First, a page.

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Father’s Nicotine Use Can Cause Cognitive Problems In Children And Grandchildren

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A father’s exposure to nicotine may cause cognitive deficits in his children and even grandchildren, according to a study in mice publishing on October 16 in the open-access journal PLOS Biology by Pradeep Bhide of Florida State University in Tallahassee and colleagues. The effect, which was not caused by direct secondhand exposure, may be due to epigenetic changes in key genes in the father’s sperm.

Exposure of mothers to nicotine and other components of cigarette smoke is recognized as a significant risk factor for behavioral disorders, including attention deficit hyperactivity disorder, (or ADHD) in multiple generations of descendants. Whether the same applies to fathers has been less clear, in part because in human studies it has been difficult to separate genetic factors (such as a genetic predisposition to ADHD) from environmental factors, such as direct exposure to cigarette smoke.

To overcome this difficulty, Deirdre McCarthy, Pradeep Bhide and colleagues exposed male mice to low-dose nicotine in their drinking water during the stage of life in which the mice produce sperm. They then bred these mice with females that had never been exposed to nicotine. While the fathers were behaviorally normal, both sexes of offspring displayed hyperactivity, attention deficit, and cognitive inflexibility. When female (but not male) mice from this generation were bred with nicotine-naïve mates, male offspring displayed fewer, but still significant, deficits in cognitive flexibility. Analysis of spermatozoa from the original nicotine-exposed males indicated that promoter regions of multiple genes had been epigenetically modified, including the dopamine D2 gene, critical for brain development and learning, suggesting that these modifications likely contributed to the cognitive deficits in the descendants.

Nicotine and cigarette smoke have been previously shown to cause widespread epigenetic changes, Bhide said.

“The fact that men smoke more than women makes the effects in males especially important from a public health perspective. Our findings underscore the need for more research on the effects of smoking by the father, rather than just the mother, on the health of their children.”

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Nutrition Has A Greater Impact On Bone Strength Than Exercise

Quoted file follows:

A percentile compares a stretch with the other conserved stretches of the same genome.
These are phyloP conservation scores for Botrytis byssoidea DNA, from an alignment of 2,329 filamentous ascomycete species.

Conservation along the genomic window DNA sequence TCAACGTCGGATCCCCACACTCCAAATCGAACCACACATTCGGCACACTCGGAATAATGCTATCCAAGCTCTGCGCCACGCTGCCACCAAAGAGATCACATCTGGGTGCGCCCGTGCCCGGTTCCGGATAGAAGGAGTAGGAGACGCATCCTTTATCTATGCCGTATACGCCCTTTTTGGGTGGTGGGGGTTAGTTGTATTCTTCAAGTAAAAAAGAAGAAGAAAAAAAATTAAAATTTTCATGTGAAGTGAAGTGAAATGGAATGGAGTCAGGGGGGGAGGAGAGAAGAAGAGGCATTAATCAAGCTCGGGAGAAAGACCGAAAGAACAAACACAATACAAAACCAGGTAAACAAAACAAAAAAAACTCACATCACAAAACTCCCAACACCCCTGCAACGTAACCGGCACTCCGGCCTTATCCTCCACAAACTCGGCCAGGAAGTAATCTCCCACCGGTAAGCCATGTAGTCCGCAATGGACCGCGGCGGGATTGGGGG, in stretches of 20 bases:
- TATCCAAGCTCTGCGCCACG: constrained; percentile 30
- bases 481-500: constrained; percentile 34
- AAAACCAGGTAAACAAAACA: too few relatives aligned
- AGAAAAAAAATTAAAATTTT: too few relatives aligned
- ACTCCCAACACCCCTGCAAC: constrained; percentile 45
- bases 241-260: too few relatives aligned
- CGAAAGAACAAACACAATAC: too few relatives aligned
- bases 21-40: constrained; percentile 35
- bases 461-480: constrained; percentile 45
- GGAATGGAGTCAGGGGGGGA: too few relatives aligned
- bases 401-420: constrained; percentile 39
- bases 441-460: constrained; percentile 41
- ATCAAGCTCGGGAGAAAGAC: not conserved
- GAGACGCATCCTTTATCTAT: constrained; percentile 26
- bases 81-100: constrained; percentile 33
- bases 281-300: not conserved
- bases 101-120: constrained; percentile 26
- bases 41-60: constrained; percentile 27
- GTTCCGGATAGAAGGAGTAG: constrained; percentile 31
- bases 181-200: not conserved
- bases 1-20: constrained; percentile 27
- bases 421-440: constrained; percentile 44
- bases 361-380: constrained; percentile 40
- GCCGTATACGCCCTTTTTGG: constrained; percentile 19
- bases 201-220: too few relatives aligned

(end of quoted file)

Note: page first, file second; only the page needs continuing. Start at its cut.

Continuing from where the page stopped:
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ANN ARBOR—One question that scientists and fitness experts alike would love to answer is whether exercise or nutrition has a bigger positive impact on bone strength. University of Michigan researchers looked at mineral supplementation and exercise in mice, and found surprising results–nutrition has a greater impact on bone mass and strength than exercise. Further, even after the exercise training stopped, the mice retained bone strength gains as long as they ate a mineral-supplemented diet.

“The longer-term mineral-supplemented diet leads to not only increases in bone mass and strength, but the ability to maintain those increases even after detraining,” said David Kohn, a U-M professor in the schools of dentistry and engineering.

“This was done in mice, but if you think about the progression to humans, diet is easier for someone to carry on as they get older and stop exercising, rather than the continuation of exercise itself.”

The second important finding is that the diet alone has beneficial effects on bone, even without exercising. This surprised Kohn, who expected exercise with a normal diet to fuel greater gains in bone strength, but that wasn’t the case.

“The data suggests the long-term consumption of the mineral-supplemented diet could be beneficial in preventing the loss of bone and strength with age, even if you don’t do exercise training,” he said.

Combining the two amplifies the effect.

Most other studies look at effects of increasing dietary calcium, Kohn said. The U-M study increased calcium and phosphorous, and found benefits to increasing both.

This isn’t to suggest that people run out and buy calcium and phosphorus supplements, Kohn said. The findings don’t translate directly from mice to humans, but they do give researchers a conceptual place to start.

It’s known that humans achieve peak bone mass in their early 20s, and after that it declines. The question becomes how to maximize the amount of bone when young, so that when declines do begin, people start from a better position, Kohn said.

In addition to testing bone mass and strength, Kohn and colleagues performed a full battery of mechanical assessments on the bone, which is important because the amount of bone doesn’t always scale with or predict the mechanical quality of the tissue.

They tested the mice after eight weeks of training and supplemented diet or normal diet, and then after eight weeks of detraining.